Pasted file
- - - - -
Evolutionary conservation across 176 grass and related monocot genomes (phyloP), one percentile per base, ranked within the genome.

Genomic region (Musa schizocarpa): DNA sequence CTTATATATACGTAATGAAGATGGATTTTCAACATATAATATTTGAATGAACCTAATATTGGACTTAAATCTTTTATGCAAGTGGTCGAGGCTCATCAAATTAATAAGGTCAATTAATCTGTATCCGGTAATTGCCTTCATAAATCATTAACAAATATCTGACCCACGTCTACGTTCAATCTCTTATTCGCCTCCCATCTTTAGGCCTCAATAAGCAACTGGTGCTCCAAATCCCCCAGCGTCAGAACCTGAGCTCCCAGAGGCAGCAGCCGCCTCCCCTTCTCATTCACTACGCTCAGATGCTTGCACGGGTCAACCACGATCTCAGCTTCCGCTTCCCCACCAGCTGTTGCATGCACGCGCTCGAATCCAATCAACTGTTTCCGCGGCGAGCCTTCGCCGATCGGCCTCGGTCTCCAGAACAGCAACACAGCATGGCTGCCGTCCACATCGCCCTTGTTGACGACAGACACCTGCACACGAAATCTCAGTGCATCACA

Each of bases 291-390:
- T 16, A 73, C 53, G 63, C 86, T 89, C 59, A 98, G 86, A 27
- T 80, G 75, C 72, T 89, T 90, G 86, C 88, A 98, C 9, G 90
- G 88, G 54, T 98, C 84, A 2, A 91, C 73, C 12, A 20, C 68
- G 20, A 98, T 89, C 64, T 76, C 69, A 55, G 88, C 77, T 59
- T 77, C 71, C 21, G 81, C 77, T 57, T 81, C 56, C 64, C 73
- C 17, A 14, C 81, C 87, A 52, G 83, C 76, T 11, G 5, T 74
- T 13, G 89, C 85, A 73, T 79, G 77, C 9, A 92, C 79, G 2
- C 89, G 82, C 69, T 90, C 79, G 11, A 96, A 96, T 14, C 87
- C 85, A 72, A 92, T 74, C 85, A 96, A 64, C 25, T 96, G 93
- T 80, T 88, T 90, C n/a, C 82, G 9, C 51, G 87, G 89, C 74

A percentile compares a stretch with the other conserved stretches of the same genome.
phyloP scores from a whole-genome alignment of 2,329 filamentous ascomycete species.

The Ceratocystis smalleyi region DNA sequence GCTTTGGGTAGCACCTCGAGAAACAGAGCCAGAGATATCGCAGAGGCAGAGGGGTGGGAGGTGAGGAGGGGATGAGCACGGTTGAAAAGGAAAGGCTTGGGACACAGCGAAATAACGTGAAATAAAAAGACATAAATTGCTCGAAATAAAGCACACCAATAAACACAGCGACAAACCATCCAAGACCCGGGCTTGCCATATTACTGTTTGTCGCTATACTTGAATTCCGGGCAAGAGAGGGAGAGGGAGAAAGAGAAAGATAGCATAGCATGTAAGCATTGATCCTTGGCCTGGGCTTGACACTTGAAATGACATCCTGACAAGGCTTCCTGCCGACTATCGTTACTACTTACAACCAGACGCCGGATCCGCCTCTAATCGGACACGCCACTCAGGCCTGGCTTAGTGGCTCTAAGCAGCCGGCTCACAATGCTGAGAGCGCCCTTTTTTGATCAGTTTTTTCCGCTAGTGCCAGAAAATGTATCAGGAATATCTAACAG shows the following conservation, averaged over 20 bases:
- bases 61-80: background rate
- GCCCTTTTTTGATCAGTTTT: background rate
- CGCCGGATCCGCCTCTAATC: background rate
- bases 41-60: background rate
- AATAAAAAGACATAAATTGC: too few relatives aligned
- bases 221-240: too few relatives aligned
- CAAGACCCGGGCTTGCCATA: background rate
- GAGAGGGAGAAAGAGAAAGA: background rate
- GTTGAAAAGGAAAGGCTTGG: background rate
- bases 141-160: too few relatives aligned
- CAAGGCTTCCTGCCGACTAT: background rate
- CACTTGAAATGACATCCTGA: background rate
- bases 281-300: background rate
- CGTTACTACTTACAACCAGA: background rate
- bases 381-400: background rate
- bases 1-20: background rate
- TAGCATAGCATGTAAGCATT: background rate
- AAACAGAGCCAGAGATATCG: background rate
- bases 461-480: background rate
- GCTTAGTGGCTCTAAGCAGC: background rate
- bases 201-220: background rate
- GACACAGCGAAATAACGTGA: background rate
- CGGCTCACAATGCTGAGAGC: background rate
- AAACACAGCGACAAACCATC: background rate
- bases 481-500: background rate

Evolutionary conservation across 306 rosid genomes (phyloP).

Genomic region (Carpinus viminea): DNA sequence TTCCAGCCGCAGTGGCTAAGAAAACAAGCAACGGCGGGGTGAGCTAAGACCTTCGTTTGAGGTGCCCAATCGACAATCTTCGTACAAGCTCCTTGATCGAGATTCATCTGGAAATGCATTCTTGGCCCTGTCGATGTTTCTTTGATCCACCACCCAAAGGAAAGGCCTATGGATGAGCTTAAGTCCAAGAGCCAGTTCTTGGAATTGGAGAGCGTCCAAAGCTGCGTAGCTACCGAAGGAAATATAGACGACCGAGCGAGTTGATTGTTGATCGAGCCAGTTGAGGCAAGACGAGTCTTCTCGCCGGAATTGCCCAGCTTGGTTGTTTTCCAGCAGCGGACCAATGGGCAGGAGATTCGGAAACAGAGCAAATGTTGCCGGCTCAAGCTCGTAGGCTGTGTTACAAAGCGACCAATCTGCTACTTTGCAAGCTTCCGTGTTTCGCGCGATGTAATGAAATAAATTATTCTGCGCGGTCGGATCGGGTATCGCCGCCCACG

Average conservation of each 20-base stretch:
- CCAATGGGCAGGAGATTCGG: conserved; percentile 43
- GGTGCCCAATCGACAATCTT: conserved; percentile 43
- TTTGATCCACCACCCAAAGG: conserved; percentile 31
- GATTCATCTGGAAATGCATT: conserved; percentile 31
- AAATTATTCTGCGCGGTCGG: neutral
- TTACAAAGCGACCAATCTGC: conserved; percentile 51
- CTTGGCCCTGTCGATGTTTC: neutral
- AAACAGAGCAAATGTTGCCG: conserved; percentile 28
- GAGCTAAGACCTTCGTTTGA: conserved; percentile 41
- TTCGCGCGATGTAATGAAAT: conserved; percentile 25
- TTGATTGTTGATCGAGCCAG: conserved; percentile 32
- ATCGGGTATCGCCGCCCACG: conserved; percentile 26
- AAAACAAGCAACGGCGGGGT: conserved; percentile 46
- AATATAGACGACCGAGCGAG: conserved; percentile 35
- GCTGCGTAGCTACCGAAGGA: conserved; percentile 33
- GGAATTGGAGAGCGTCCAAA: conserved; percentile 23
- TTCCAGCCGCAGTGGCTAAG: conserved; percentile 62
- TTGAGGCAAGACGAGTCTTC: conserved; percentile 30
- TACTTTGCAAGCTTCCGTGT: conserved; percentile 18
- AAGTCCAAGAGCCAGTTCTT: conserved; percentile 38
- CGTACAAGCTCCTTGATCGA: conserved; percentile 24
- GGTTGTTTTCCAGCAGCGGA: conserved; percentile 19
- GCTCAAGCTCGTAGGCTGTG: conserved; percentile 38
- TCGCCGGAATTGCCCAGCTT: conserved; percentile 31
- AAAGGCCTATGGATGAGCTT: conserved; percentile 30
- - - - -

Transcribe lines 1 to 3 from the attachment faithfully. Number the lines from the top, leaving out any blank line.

Evolutionary conservation across 176 grass and related monocot genomes (phyloP), one percentile per base, ranked within the genome.

Genomic region (Musa schizocarpa): DNA sequence CTTATATATACGTAATGAAGATGGATTTTCAACATATAATATTTGAATGAACCTAATATTGGACTTAAATCTTTTATGCAAGTGGTCGAGGCTCATCAAATTAATAAGGTCAATTAATCTGTATCCGGTAATTGCCTTCATAAATCATTAACAAATATCTGACCCACGTCTACGTTCAATCTCTTATTCGCCTCCCATCTTTAGGCCTCAATAAGCAACTGGTGCTCCAAATCCCCCAGCGTCAGAACCTGAGCTCCCAGAGGCAGCAGCCGCCTCCCCTTCTCATTCACTACGCTCAGATGCTTGCACGGGTCAACCACGATCTCAGCTTCCGCTTCCCCACCAGCTGTTGCATGCACGCGCTCGAATCCAATCAACTGTTTCCGCGGCGAGCCTTCGCCGATCGGCCTCGGTCTCCAGAACAGCAACACAGCATGGCTGCCGTCCACATCGCCCTTGTTGACGACAGACACCTGCACACGAAATCTCAGTGCATCACA

Each of bases 291-390: